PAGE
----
“Spy Blimp” by Dan Nott

There are questions in Defense Journalism that long-time beat reporters often leave unanswered, the grinding logic of the Pentagon forcing an idea into being that, to anyone outside the process, doesn’t make sense. For me, this is the F-35, a mess of a plane that stumbles weekly, will cost trillions, and exists because the Pentagon cannot imagine a future in which it doesn’t. There are other such projects that are just as absurd and yet still somehow inevitable, and in “Spy Blimp,” cartoonist Dan Nott tackles a project ripe for lampooning: modern American surveillance blimps

What is responsible for the aerostatus quo? A sense of inevitability and absurdity: the Pentagon wants from tethered blimps and what the Pentagon actually gets are not the same thing, but the blimps exist and the Pentagon uses them for whatever it can, as much a talisman of perpetual surveillance as an actual intelligence-gathering tool.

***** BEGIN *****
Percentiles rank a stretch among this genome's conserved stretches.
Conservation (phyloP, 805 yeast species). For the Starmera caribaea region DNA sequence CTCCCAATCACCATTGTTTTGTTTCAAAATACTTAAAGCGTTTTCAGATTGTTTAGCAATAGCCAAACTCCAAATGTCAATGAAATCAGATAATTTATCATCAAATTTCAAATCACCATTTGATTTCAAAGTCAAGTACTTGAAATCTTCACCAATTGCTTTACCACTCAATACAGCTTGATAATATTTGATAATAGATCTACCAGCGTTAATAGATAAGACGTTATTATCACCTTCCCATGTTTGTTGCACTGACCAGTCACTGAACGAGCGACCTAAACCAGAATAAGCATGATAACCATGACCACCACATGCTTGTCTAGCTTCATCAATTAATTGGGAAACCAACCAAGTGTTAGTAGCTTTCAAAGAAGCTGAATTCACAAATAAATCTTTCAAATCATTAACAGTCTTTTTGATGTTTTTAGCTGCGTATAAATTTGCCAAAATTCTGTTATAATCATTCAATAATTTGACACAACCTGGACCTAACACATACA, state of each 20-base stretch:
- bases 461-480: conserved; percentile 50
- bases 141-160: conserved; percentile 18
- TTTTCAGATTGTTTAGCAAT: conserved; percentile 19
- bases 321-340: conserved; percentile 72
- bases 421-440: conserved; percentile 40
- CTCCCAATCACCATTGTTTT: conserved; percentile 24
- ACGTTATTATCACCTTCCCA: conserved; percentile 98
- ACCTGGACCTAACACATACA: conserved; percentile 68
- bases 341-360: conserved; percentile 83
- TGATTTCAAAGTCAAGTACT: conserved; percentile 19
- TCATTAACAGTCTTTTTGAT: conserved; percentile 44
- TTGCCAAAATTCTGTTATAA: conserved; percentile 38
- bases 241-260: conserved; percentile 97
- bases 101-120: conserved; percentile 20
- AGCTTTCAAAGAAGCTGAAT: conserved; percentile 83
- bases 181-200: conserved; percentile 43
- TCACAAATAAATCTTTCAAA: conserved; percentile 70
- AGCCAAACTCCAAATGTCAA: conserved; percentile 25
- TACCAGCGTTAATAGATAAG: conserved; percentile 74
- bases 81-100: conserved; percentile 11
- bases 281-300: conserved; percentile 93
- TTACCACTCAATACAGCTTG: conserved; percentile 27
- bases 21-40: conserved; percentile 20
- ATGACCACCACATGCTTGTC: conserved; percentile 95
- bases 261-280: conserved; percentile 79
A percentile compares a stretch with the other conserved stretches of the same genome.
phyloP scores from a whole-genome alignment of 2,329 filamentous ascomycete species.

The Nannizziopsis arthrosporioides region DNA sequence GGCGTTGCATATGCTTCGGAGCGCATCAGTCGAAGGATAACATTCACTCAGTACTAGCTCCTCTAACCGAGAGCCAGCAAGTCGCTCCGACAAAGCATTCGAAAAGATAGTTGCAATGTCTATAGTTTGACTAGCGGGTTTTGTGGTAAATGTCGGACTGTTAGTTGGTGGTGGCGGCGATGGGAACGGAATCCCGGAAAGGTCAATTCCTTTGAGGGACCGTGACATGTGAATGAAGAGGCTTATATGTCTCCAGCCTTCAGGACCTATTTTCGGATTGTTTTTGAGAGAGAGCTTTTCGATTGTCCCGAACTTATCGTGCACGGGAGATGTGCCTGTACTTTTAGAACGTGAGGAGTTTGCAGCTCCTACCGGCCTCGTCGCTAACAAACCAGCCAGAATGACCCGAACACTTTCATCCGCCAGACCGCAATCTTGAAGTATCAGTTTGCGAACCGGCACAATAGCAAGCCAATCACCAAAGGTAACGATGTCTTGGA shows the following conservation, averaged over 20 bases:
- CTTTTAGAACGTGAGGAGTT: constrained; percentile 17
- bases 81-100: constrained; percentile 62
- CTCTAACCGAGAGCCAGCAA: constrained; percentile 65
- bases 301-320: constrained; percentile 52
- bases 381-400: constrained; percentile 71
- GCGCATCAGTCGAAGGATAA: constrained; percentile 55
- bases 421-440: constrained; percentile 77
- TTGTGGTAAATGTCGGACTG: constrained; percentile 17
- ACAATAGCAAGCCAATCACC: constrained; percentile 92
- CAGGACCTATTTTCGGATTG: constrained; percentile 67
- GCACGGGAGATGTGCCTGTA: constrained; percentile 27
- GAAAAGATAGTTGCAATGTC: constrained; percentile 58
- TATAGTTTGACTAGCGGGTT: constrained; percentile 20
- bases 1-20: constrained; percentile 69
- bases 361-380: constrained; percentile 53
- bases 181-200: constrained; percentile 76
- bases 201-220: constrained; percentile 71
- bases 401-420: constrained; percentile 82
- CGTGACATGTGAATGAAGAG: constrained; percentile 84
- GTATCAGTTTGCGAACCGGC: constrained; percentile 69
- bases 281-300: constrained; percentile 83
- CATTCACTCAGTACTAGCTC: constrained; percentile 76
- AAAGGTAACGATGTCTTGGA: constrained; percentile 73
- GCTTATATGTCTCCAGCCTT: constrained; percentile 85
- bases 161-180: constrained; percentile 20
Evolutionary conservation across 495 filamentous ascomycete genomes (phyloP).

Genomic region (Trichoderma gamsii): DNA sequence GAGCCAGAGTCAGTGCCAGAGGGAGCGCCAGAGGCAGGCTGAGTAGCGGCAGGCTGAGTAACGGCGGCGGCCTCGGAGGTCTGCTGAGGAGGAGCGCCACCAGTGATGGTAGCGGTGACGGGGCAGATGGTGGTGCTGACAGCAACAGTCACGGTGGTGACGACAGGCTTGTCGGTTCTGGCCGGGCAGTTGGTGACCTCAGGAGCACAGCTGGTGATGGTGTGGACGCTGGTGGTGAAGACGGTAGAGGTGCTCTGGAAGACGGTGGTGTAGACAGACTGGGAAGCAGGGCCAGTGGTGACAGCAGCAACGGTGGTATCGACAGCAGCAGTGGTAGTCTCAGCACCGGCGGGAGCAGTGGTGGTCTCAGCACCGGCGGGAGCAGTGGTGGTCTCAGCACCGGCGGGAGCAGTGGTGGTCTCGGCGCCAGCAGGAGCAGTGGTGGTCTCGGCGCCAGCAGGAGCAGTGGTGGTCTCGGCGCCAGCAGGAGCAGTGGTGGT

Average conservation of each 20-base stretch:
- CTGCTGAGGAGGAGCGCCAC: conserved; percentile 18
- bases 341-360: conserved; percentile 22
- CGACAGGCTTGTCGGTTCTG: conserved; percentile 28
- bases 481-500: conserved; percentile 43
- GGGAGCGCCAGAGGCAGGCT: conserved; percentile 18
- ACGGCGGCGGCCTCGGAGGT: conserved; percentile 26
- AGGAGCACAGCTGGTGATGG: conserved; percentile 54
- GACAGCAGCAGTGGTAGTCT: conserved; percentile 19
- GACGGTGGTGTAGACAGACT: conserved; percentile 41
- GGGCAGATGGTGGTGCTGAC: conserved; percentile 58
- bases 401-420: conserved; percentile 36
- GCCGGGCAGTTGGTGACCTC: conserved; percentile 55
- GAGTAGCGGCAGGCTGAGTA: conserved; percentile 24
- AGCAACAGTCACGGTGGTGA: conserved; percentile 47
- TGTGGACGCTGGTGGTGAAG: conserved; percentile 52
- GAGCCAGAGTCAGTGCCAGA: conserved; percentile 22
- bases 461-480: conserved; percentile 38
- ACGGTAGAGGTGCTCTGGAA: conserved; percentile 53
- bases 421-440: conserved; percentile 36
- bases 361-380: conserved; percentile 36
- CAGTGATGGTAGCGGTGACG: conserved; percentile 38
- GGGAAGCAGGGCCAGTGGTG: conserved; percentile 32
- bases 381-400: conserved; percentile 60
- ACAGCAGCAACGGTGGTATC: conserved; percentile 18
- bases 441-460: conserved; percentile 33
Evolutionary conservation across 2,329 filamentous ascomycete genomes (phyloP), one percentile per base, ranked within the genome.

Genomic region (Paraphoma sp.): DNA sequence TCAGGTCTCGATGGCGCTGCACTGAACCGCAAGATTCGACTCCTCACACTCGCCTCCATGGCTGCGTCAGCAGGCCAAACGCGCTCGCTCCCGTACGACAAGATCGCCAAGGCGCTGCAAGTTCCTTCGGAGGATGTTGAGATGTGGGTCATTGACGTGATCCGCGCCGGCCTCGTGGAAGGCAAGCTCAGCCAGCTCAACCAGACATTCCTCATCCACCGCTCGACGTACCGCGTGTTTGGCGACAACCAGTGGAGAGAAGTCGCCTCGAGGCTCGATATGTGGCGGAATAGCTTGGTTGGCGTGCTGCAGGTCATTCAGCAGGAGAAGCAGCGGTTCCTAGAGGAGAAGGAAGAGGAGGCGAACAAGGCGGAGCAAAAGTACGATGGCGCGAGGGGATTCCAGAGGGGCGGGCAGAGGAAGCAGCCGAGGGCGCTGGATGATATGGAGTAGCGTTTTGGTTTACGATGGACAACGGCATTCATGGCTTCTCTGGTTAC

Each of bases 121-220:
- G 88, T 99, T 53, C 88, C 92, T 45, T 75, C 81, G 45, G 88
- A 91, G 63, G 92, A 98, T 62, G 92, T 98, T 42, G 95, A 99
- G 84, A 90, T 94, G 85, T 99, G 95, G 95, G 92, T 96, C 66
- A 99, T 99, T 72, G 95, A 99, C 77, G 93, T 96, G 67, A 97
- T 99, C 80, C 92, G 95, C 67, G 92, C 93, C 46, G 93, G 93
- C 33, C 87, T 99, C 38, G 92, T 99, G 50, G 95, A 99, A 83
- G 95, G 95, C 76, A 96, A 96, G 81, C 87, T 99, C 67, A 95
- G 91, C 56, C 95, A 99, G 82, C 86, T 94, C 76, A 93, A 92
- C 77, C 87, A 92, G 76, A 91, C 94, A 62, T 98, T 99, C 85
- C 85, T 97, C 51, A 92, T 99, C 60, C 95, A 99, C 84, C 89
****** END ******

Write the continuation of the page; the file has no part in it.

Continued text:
In 40 black-and-white pages, Nott conveys the modern history of the blimps, a gentle disclaimer “these stories are true, mostly” gracing end of the comic. The art is rich when detailing backgrounds and at its most cartoonish when it comes to the titular Spy Blimp(s). This is metaphor-made-plain, as the blimps themselves seem like a cartoonish intrusion on the bloody business of forever war: interdiction, homeland security, and counter-insurgency. The story works as a coherent whole, and at times the contrast between the absurd blimp and the grim business at hand could not be clearer.

Nott is selling print copies for $5 online. “Spy Blimp” included history I had never heard of, as well as one event I remember covering the day it happened, and I found it delightful and informative throughout. If you’re at all interested in weird Pentagon projects, blimps, or minicomics, this is worth picking up.



I write about robots and war and the people in between.

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